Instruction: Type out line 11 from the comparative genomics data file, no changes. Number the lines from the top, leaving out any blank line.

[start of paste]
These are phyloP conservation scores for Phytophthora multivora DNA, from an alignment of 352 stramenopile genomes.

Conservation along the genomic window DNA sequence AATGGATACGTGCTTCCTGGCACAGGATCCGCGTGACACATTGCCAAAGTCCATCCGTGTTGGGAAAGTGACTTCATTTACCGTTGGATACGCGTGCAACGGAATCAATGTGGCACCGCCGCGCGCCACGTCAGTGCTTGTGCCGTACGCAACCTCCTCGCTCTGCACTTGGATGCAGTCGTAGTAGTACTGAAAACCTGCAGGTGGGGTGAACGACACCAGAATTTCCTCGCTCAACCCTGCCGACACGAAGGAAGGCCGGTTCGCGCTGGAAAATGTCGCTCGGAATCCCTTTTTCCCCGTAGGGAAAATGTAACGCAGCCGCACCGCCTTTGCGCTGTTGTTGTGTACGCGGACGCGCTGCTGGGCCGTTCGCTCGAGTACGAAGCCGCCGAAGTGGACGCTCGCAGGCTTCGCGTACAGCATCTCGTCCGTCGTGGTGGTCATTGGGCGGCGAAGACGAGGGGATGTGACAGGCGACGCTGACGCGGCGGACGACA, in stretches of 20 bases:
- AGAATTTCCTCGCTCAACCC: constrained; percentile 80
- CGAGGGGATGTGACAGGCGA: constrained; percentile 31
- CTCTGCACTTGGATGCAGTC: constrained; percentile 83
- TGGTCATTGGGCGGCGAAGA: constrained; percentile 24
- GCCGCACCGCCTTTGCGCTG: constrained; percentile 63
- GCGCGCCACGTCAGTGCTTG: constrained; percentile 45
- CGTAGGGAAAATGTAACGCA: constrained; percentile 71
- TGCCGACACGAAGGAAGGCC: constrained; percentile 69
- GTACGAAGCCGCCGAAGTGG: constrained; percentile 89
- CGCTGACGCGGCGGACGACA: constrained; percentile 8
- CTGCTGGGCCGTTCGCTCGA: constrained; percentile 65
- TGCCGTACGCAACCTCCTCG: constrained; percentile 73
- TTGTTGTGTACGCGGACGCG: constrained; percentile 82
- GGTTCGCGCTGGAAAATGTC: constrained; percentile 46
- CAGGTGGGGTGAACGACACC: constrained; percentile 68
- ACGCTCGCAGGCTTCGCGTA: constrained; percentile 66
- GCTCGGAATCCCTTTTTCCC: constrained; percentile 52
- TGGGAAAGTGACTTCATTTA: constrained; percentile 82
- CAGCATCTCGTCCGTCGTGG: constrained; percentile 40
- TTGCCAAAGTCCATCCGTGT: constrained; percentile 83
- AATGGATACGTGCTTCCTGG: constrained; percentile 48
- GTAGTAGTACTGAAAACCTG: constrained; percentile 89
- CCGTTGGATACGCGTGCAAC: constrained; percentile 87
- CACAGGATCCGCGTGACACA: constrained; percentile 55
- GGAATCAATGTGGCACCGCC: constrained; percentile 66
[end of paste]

- GTACGAAGCCGCCGAAGTGG: constrained; percentile 89